“Where there’s an end / there’s a beginning. / Things grow. / Things change.”
Twelve figures are each placed singly on a white page: a change purse; Mom’s glasses; sister’s headphones. On the recto, which is always a foldout, is a simple description: a number (“Fig. 8”), the name of the object (“Guitar case”), a “last seen” note (“Hillcrest Park—birthday party”). Opening the foldout marks the beginning of the magic. A series of photographic images on the same white background show the transformation of the object into something rich and strange, if not always recognizable. A blue umbrella transmutes into a jellyfish in four steps. Dad’s messenger bag metamorphoses into a spiny sea creature. Amazingly, a set of keys and their ring become a tropical garden. Even more amazingly, each object in each multiple incarnation is made entirely of Japanese paper sculpture. All of them are displayed in a double-page spread at the end on a pale azure background, and the book closes with a photograph of the artist so readers can see how small these fabulous creations are. The nature of art, the nature of transformation, and where all those lost items go are spun into the gold of philosophy and puckishness.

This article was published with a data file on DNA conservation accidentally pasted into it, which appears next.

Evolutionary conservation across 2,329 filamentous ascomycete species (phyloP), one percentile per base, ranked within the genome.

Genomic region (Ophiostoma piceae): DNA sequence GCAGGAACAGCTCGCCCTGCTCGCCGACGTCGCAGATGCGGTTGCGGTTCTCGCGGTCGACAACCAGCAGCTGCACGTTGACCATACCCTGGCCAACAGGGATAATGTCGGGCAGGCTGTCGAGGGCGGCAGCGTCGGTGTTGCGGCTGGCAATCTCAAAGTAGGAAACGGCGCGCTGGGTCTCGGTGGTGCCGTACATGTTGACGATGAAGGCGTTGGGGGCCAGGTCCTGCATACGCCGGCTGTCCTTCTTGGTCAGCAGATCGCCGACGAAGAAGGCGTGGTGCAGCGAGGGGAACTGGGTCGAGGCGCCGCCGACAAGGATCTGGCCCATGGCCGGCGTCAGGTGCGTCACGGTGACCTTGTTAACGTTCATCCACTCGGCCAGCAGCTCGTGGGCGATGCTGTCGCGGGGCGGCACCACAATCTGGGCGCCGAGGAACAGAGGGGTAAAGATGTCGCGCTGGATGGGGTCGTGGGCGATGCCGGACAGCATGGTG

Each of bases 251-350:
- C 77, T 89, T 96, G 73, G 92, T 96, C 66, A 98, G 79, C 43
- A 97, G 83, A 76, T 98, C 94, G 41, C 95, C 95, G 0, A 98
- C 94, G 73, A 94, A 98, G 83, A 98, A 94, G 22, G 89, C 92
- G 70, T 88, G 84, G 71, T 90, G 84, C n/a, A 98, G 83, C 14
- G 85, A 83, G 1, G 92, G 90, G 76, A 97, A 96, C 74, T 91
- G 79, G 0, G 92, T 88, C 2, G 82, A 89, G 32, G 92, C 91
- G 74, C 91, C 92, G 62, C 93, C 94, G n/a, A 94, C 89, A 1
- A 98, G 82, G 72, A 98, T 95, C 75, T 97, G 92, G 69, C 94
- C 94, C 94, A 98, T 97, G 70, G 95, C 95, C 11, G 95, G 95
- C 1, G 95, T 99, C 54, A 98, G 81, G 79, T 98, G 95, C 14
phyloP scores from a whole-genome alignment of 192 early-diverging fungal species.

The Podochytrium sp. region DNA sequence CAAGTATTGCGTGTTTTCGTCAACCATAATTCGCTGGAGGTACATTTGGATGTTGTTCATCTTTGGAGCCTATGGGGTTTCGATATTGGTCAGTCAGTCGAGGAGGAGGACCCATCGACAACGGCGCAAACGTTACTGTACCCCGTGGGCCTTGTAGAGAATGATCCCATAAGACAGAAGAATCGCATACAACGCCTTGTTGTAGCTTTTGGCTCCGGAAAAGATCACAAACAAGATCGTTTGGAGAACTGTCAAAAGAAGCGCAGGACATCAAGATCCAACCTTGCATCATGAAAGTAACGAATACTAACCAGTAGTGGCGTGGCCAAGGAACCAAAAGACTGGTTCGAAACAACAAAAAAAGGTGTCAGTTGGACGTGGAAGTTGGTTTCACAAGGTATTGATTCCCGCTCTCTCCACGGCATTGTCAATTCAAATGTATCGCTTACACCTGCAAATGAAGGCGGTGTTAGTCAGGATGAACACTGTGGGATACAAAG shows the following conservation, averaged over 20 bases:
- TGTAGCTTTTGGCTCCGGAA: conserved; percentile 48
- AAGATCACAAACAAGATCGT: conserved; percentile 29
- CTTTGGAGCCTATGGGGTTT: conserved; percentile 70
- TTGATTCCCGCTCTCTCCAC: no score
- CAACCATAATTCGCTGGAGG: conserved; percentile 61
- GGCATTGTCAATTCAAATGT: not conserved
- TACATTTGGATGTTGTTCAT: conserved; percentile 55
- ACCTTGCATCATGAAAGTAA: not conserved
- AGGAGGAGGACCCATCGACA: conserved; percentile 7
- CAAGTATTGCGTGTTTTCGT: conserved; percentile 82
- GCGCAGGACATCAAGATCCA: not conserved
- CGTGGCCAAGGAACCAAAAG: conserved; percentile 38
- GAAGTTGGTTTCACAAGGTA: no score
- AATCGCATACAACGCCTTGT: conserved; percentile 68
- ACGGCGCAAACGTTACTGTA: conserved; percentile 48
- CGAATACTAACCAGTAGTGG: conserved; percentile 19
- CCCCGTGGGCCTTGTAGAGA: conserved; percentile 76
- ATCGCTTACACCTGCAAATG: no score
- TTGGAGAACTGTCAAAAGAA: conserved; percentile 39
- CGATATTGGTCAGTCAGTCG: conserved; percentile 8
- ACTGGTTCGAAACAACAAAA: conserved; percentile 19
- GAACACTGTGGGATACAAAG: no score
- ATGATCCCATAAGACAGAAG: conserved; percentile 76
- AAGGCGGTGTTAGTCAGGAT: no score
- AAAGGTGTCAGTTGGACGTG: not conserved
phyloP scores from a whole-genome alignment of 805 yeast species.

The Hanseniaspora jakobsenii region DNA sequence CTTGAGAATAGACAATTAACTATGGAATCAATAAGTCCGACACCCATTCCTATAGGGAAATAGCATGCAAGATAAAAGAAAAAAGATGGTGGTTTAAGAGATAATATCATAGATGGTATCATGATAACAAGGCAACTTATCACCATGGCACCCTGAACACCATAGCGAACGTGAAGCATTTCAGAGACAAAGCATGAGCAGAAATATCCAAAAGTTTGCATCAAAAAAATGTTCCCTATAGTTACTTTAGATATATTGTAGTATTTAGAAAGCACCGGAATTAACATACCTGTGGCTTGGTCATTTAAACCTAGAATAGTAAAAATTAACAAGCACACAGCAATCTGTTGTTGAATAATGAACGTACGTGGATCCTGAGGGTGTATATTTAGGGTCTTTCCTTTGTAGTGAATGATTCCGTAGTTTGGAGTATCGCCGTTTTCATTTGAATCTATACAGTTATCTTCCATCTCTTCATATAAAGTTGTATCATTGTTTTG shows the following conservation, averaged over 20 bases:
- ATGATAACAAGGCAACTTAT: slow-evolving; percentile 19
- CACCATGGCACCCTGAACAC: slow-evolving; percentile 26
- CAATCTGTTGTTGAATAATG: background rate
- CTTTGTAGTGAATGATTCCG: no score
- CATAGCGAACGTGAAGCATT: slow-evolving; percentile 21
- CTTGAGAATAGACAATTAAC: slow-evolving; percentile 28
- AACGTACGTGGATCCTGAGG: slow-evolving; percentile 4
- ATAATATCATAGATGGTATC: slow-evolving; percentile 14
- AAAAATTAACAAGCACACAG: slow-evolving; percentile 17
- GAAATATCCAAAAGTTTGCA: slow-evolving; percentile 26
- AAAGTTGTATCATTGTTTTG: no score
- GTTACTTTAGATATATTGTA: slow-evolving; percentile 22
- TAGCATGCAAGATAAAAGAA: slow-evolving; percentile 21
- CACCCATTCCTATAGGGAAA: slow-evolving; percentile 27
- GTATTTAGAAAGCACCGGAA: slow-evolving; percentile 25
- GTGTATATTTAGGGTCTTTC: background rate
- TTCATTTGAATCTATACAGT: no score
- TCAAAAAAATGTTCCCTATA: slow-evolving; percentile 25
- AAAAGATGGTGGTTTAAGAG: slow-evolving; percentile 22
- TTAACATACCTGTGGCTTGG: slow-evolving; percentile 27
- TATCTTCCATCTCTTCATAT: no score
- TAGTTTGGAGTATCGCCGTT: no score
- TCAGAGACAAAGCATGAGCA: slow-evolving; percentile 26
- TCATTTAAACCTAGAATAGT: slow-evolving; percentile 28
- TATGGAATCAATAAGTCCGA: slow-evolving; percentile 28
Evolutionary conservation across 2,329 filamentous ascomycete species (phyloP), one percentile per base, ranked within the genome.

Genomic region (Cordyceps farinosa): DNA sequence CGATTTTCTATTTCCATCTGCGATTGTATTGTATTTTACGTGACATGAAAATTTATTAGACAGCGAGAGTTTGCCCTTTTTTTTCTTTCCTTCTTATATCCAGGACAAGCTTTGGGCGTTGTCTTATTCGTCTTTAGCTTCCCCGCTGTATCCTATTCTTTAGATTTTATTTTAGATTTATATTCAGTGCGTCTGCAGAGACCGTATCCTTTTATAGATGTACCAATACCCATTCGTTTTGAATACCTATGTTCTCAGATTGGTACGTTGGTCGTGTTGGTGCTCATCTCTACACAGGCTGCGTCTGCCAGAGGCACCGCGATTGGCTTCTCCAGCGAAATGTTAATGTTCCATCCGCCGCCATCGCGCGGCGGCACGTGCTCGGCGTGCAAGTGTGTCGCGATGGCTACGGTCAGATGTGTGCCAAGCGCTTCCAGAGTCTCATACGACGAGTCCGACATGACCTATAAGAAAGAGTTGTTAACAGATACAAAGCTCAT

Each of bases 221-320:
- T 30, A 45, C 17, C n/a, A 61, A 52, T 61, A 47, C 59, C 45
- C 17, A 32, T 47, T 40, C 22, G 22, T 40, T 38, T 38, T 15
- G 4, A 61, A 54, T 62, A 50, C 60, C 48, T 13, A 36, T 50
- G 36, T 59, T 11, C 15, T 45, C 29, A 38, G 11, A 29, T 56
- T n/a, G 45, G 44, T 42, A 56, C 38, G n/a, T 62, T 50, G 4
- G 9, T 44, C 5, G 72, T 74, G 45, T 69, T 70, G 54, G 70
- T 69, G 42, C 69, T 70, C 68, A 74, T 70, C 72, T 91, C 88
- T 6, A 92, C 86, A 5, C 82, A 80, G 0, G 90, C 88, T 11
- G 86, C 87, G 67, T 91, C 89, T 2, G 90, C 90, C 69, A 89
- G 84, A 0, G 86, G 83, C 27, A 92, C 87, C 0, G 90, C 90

Perhaps more an artist’s book than a children’s book but universally mesmerizing. (Picture book. 5-12)